I’ve been following Qwiki for a while, ever since it won TechCrunch’s prestigious Disrupt award in 2010. The following year, it got a big funding pot from none other than the co-founders of Facebook and Youtube. I remember fondly playing with it while it was still available as a web-based service. The startup pivoted earlier this year becoming a mobile-only video app. Its core feature is converting pictures into video automatically complete with transitions and background music, similar to Animoto. In a nutshell, dare we say, it is a glorified version of the animated GIF, although its founder and CEO wants it to be a (visual) storytelling app. Too bad, it now has Vine (from Twitter) and Instagram’s latest video service, to compete with. Qwiki’s acquisition comes after Yahoo’s purchase of Tumblr in May but I fail to see how Marissa Mayer’s team will manage to integrate it into a coherent business plan. Unless, Yahoo is acting as a proxy for Microsoft and Qwiki will ultimately become a rival to the omnipotent Youtube.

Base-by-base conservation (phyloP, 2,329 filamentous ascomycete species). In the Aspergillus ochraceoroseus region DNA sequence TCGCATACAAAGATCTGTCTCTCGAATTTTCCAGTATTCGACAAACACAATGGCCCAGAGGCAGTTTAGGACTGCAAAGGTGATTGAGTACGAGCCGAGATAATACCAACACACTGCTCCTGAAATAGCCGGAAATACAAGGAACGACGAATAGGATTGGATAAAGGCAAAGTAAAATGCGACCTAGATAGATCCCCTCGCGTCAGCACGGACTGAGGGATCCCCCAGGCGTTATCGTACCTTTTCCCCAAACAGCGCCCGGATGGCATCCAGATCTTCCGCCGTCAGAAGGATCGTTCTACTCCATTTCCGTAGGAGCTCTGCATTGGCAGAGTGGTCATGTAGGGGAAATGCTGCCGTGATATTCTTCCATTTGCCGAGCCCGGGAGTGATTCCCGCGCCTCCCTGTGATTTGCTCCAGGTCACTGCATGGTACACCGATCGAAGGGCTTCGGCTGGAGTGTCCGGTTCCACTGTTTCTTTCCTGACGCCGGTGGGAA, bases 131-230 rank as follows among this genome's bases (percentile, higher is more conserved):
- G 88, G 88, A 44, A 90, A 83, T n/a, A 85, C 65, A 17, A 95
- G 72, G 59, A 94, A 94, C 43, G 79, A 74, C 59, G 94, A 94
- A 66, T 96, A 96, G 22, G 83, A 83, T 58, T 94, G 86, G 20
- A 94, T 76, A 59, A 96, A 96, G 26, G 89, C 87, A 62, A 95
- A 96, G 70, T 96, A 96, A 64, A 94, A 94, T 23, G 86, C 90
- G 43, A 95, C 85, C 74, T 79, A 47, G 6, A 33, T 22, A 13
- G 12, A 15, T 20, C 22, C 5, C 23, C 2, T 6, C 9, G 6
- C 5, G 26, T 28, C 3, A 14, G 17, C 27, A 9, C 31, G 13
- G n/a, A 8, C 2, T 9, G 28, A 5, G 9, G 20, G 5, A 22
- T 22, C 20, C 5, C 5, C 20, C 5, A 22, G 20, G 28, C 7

Taking on some of the biggest companies in the world is no small feat and yet this is what the Boston University wants to do. This private research university has more than 4,000 faculty members, nearly 30,000 students and research expenditures reaching up to $553 million. After Amazon, Samsung and Google, Apple and its popular iDevices have been in the limelight after the university claimed Apple infringed on a patent filed by one of its professor 26 years ago. It wants sales of the iPhone, the iPad and the MacBook Air to stop until a licensing scheme is set up with the university taking a cut of each past sale. This is a classic case of patent-trolling, when an entity decides to pounce on a company to siphon using one or more patents, via a legal route.
That’s probably the best option given that you won’t need a PIN to pay for that Greggs’ croissant or your daily cappuccino fix. It will be interesting to see how the service behaves in real life especially as people now tend to carry more than one NFC-enabled products (e.g. oyster, bank card) and more phones integrated wireless charging.
My back-of-an-handkerchief calculation shows that over the last 30 days, Samsung sold more than 330,000 units of its latest flagship, the Galaxy S4, with the Korean manufacturer claiming that it has flogged more than 20 million of them since it launched back in March. That has been helped partly by the fact that the average price of the S4 in the UK at least has been steadily falling. You can get the handset on a two-year contract for as little as £29 per month with unlimited data while the phone itself costs as little as £445, a far cry from the jaw-dropping £600 it commanded when it went on sale.